Participants rated cannabis as the most common drug of use and thought it was normal for youth to try drugs with the issue being media exaggerated. Although media sometimes promotes and influences reactions to social issues such as crime or drug use it has enabled pathways for the implementation of harsh drug policies. In this sense, the future research on drug policies may find it useful to employ the data from this assessment in combination with a deeper evaluation of political campaign contributions, and the relationship between the pursuit of governmental and corporate interests, to track drug policy implementation.,
Although majority of the participants had a bachelor's degree participant with a master's degree thought all drugs are equally harmful with statistical significance. There was no variation in the attitude toward drug users was directly coordinated with the educational qualification. It was seen participants with a bachelor's degree had similar attitude when compared with those who had an master's degree.
All participants thought a detailed history is necessary along with modification in treatment, counseling, and referral of patients to the deaddiction centers. Moreover, a lack of proper knowledge and communication between medical and dental professions makes medical practitioners better qualified to handle cases with drug usage. Extra effort can be implemented to improve research on behavioral therapies, and to develop strategies to improve health of drug users who do not respond to existing treatments.,
Primary and secondary outcome is the knowledge of substances used for abuse because of the continued rapid increase in the number of drug users, dental health professionals find themselves knowingly or without knowledge treating patients who are addicted to substances. A number of drug abuse problems interface directly with dental care. Failure to recognize or to consider drug abuse can result in a wide range of outcomes.,,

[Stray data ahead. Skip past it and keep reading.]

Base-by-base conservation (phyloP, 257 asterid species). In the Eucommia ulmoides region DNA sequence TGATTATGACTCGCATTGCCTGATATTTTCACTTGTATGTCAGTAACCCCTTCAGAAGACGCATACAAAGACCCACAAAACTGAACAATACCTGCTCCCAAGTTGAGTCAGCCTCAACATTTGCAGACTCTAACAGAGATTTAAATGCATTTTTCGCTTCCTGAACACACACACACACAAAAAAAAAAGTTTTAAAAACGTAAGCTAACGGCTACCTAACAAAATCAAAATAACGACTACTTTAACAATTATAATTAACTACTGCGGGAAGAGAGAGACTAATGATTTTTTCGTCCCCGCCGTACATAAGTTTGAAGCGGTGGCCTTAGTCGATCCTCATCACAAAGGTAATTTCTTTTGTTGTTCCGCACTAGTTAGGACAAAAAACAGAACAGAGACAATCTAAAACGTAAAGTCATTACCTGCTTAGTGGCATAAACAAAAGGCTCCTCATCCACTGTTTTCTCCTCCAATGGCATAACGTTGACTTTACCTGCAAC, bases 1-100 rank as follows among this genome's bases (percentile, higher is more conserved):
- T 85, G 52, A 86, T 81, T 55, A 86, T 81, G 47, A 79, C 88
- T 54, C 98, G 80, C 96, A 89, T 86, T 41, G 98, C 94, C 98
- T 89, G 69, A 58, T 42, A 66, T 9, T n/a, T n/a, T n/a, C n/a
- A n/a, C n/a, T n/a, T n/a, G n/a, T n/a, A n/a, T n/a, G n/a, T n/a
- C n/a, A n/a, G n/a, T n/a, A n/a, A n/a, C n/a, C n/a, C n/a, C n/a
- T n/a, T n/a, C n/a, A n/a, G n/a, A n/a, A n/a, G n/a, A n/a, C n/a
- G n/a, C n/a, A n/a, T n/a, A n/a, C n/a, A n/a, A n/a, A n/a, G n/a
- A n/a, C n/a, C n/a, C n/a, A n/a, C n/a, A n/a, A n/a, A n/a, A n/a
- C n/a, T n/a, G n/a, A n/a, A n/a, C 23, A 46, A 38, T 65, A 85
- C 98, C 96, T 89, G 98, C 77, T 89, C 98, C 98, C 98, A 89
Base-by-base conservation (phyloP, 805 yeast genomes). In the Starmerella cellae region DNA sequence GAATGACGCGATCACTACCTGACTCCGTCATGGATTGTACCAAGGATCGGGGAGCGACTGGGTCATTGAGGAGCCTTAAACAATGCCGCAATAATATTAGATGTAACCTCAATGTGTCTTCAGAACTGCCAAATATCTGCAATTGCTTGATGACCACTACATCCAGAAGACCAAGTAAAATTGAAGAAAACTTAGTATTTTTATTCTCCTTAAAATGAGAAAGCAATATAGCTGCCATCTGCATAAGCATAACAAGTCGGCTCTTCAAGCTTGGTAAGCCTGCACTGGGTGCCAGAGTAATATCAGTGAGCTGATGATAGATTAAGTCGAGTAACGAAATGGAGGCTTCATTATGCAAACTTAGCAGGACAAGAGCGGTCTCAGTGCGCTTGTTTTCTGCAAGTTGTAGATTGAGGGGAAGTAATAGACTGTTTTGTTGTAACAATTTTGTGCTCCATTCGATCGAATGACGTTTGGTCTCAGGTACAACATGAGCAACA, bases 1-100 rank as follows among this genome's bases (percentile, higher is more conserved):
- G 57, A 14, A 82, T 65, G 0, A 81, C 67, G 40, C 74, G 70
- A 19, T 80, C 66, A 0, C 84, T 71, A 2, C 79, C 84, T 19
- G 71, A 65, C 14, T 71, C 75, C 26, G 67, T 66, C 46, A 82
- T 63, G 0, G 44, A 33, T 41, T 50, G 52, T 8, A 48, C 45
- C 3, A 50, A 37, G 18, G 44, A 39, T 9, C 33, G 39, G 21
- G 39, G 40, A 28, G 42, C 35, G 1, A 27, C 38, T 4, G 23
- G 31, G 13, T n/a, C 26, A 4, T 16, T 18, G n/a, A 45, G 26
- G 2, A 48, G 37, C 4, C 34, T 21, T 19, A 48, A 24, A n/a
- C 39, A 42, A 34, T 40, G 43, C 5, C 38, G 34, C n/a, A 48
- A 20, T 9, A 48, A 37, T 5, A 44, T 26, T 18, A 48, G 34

Thus, medical management of patients who abuse drugs largely need supportive care, along with the management and treatment for withdrawal or addiction, nutrition support, and potential for transmission of infectious diseases which dentists should be aware of.,
Dentist's knowledge and perception about substance abuse is assessed, as drugs are on rise and have a definite oral manifestation, it could be included in the curriculum.
The small sample and dental student's perception could be included.
The interpretation of this survey is to empower dentists and make them part of drug rehabilitation settings to provide oral health education, educational materials, and also treatment of oral problems. Dental services should be provided at rehabilitation centers to improve the oral health. Dentists should be empowered in providing treatment services for addicts.
The systematic reviews are primarily on individual drugs and their treatments. Hence, dental professionals who usually have negative attitudes toward, and unwillingness to treat is not assessed. Moreover, addicts show a low demand and low priority for their oral health. In addition to the problems with utilization of dental services, they may have problems with compliance with treatment procedures and fail to accept the suggested treatment plan.
Controversies exists as dentists are inexperienced with providing assessments and referrals with lack of appropriate settings to conduct oral health studies, lack of valid inventories, and assessment protocols to detect common oro-dental pathologies among drug users; poor collaboration between dental and general health-care sectors serving drug addicts causes disparity.
Future research-based support is needed to identify effective prevention approaches to identify individuals and to be treated with a specific approach. Dentists should be provided to enhance dental services. Comprehensive information and interest should be created among dental professionals in treating addicts for research.
| Conclusion|| |
Our findings suggest that educating dental graduates and postgraduates about the oral implications of drugs intake and making it a part of dental curriculum may help us dealing with the global issues of drugs. Even making dental students a part in counseling, and part of the behavioral therapies advocated in treating drug addicts. The research on substance use disorder in India is constrained by the lack of trained workforce and funding. Although control measures have been instituted and implemented, further work needs to be done to effectively challenge the problem of addiction in India. As dental practitioners discussions should be carried out for a better understanding the implications of addiction in both academic and professional scenarios.